# Your research team has developed a new chemical to combat Japanese beetles that is not toxic to other living things. Your team wants to test the chemical in actual conditions and has selected a 100...

Your research team has developed a new chemical to combat Japanese beetles that is not toxic to other living things. Your team wants to test the chemical in actual conditions and has selected a 100 x 100 meter area where the chemical will be tested. Before the team can test the chemical, however, it needs to have a count of the number of Japanese beetles present before the chemical is applied. This number can then be compared to the count of Japanese beetles after the chemical has been used to see how effective it is in reducing the number of beetles.

It is your job as a member of the team to do the initial count of the beetles by taking a sample. In Self-Check Test 3, you performed a sampling activity. Use the data you collected in your sampling activity of pennies as the data for your sample of Japanese beetles to answer the following questions.

You have collected 20 Japanese beetles from the area, tagged them with a painted red dot, and then released in small numbers in various places in the hectare you are studying.

A. When you took a second random sample of 10 Japanese beetles, how many of the 10 were tagged?

B. How many groups of recaptured, tagged beetles are there in the 20 beetles you originally tagged?

C. Calculate approximately how many Japanese beetles are in the 100 x 100 meter area.

D. Is the data you collected on the beetles quantitative or qualitative data? Explain your answer.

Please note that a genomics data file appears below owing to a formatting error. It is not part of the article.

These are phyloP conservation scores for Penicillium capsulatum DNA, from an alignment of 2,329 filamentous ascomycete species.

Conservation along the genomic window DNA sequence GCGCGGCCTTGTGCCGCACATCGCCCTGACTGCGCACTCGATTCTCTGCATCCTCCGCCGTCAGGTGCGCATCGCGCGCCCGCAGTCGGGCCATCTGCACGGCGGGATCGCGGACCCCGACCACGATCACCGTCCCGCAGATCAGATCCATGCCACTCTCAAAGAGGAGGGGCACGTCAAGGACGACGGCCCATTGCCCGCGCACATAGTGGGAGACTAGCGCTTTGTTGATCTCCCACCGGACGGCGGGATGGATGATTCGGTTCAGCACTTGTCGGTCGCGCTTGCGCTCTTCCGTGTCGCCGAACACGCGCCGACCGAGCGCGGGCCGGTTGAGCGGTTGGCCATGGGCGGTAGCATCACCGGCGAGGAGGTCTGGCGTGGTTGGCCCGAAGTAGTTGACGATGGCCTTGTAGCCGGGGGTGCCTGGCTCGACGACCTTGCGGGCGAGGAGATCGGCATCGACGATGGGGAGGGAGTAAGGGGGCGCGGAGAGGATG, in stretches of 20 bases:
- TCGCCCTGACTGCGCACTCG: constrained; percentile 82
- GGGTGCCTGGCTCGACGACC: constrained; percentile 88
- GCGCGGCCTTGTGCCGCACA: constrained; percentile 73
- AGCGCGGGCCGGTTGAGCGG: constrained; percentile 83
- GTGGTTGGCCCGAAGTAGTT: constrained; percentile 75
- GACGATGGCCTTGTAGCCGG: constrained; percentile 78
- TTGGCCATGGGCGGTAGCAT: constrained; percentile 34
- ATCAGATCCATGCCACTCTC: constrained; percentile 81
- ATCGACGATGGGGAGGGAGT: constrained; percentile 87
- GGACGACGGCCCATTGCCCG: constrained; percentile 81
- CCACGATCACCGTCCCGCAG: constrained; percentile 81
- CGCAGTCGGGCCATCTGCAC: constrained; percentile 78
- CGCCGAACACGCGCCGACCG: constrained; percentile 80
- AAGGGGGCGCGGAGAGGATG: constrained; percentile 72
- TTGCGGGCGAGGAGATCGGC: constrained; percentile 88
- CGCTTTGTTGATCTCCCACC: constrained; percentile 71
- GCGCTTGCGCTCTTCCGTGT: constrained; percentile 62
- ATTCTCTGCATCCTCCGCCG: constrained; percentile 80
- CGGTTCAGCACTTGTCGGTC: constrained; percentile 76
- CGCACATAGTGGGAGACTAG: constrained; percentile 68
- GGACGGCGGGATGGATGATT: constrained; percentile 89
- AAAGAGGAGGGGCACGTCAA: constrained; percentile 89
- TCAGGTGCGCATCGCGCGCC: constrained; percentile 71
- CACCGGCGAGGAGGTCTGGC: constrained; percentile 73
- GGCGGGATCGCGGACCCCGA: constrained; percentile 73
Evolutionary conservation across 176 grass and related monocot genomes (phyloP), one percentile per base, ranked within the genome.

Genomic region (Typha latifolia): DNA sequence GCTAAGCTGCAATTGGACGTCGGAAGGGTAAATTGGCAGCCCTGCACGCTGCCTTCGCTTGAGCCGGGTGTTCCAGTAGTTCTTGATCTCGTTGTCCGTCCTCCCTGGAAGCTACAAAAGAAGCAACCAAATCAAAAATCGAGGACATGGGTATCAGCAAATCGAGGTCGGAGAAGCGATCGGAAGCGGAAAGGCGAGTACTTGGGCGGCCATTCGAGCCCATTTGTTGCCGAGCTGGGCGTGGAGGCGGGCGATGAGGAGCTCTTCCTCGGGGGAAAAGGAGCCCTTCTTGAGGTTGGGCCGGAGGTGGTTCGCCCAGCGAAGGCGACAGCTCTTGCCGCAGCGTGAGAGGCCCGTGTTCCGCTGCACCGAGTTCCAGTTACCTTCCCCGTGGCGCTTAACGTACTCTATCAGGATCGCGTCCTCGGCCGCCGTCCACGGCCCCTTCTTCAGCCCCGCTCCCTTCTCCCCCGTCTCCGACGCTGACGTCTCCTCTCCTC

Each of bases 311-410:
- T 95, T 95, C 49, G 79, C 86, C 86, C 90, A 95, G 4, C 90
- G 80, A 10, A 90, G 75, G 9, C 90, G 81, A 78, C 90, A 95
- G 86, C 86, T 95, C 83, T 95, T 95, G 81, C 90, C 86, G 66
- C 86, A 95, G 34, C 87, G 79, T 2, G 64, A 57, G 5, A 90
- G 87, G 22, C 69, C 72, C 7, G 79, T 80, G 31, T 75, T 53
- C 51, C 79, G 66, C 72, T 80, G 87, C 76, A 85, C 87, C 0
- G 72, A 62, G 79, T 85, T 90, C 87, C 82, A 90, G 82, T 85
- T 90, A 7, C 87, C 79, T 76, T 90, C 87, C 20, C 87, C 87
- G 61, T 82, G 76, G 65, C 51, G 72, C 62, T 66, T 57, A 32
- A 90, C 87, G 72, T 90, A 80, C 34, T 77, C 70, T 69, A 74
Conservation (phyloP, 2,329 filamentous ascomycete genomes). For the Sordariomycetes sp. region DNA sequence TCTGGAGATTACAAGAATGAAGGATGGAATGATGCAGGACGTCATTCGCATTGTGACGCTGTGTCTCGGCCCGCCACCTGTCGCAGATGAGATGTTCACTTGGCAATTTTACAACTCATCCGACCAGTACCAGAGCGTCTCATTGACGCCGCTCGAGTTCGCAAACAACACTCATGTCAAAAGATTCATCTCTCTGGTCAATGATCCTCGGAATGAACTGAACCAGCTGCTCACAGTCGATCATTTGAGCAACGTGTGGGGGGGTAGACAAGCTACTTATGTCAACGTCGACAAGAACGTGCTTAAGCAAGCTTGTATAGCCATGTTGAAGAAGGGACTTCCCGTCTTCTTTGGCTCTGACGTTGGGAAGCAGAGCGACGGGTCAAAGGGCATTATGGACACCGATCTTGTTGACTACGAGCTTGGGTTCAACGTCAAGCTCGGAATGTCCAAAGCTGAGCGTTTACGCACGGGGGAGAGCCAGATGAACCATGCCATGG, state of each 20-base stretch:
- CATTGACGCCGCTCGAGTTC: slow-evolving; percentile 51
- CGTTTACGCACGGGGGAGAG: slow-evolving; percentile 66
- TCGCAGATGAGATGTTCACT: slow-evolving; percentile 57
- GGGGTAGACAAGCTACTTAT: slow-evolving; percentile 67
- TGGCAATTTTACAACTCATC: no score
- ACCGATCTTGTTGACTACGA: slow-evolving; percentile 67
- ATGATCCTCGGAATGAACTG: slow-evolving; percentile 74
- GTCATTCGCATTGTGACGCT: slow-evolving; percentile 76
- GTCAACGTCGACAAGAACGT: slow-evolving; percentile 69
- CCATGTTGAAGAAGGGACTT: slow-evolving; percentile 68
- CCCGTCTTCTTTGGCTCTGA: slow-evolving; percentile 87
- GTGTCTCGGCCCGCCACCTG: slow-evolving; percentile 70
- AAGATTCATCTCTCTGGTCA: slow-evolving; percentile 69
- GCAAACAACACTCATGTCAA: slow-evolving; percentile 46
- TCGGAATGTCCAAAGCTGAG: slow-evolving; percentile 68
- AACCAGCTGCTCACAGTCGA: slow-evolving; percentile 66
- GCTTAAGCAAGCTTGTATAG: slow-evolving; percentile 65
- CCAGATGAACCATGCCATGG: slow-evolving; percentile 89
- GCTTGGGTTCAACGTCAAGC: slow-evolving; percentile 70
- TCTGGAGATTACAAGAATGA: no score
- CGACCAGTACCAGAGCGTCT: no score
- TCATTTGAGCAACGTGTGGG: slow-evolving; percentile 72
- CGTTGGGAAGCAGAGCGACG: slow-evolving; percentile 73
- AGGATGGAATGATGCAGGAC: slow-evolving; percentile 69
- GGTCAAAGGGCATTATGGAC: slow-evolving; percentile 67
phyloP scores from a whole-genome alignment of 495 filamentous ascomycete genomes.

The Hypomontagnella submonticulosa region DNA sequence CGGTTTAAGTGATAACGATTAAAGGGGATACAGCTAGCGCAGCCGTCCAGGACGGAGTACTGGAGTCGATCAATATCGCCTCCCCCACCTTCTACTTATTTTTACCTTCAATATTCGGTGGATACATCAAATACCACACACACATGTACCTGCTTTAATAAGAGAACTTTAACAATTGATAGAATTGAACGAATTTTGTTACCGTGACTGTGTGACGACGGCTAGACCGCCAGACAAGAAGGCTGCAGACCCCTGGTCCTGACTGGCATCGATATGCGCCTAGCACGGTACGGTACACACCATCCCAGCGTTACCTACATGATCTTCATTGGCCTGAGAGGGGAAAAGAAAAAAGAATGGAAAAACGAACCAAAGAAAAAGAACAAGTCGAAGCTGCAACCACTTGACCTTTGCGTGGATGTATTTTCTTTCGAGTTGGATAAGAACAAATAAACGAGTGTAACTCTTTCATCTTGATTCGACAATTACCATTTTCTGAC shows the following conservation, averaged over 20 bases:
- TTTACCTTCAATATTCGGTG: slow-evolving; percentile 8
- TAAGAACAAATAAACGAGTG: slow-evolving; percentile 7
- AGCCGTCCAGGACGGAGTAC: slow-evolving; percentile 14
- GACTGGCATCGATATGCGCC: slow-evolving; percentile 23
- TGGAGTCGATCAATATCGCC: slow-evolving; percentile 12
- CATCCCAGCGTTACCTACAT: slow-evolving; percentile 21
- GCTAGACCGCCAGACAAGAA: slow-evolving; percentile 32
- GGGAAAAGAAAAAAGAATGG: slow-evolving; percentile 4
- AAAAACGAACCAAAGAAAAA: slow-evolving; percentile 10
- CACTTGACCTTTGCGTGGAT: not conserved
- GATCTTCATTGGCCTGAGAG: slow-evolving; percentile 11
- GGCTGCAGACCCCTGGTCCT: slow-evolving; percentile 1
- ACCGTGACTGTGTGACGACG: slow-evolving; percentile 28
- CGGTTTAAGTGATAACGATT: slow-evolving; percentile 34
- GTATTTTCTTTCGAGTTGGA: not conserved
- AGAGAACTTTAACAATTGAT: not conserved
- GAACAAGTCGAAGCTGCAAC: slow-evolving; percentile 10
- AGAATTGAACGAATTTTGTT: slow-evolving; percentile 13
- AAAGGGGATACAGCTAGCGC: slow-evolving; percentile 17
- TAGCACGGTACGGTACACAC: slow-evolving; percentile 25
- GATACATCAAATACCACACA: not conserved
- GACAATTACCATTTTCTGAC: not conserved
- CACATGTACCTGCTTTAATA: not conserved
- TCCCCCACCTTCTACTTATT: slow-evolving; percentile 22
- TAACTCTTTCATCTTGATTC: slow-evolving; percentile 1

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You need to estimate the Japanese beetles population in 100 x 100 meter area, hence, you may use the following mathematical model called mark-recapture method, such that:

`N = (M*n)/R`

N represents the estimated population

M represents the number of beetles in the first sample

n represents the number of beetles in the second sample

R represents the number of recaptured tagged beetles

Hence, since the number of beetles in the first sample is M = 20 and the number of beetles in the second sample is n = 10 and since all the beetles are tagged, then, the number of recaptures varies between 1 and 10, such that, R = 1,2,3,...,10.

Supposing that R = 1 yields:

`N = (20*10)/1 => N = 200 ` estimated population of beetles

Supposing that R = 2 yields:

`N = (20*10)/2 => N = 100` estimated population of beetles

Supposing that R = 3 yields:

`N = (20*10)/3 => N = 66 ` estimated population of beetles

Supposing that R = 4 yields:

`N = (20*10)/4 => N = 50 ` estimated population of beetles

Supposing that R = 5 yields:

`N = (20*10)/5 => N = 40` estimated population of beetles

Supposing that R = 6 yields:

`N = (20*10)/6 => N = 33` estimated population of beetles

Supposing that R = 7 yields:

`N = (20*10)/7 => N = 28` estimated population of beetles

Supposing that R = 8 yields:

`N = (20*10)/8 => N = 25` estimated population of beetles

Supposing that R = 9 yields:

`N = (20*10)/9 => N = 22` estimated population of beetles

Supposing that R = 10 yields:

`N = (20*10)/10 => N = 20` estimated population of beetles

Hence, the values of the estimated beetles population, under the given conditions, are the following {20,22,25,28,33,40,50,66,100,200}.

Since the data collected involve numerical values, hence, you may say that these data are quantitative and not qualitative.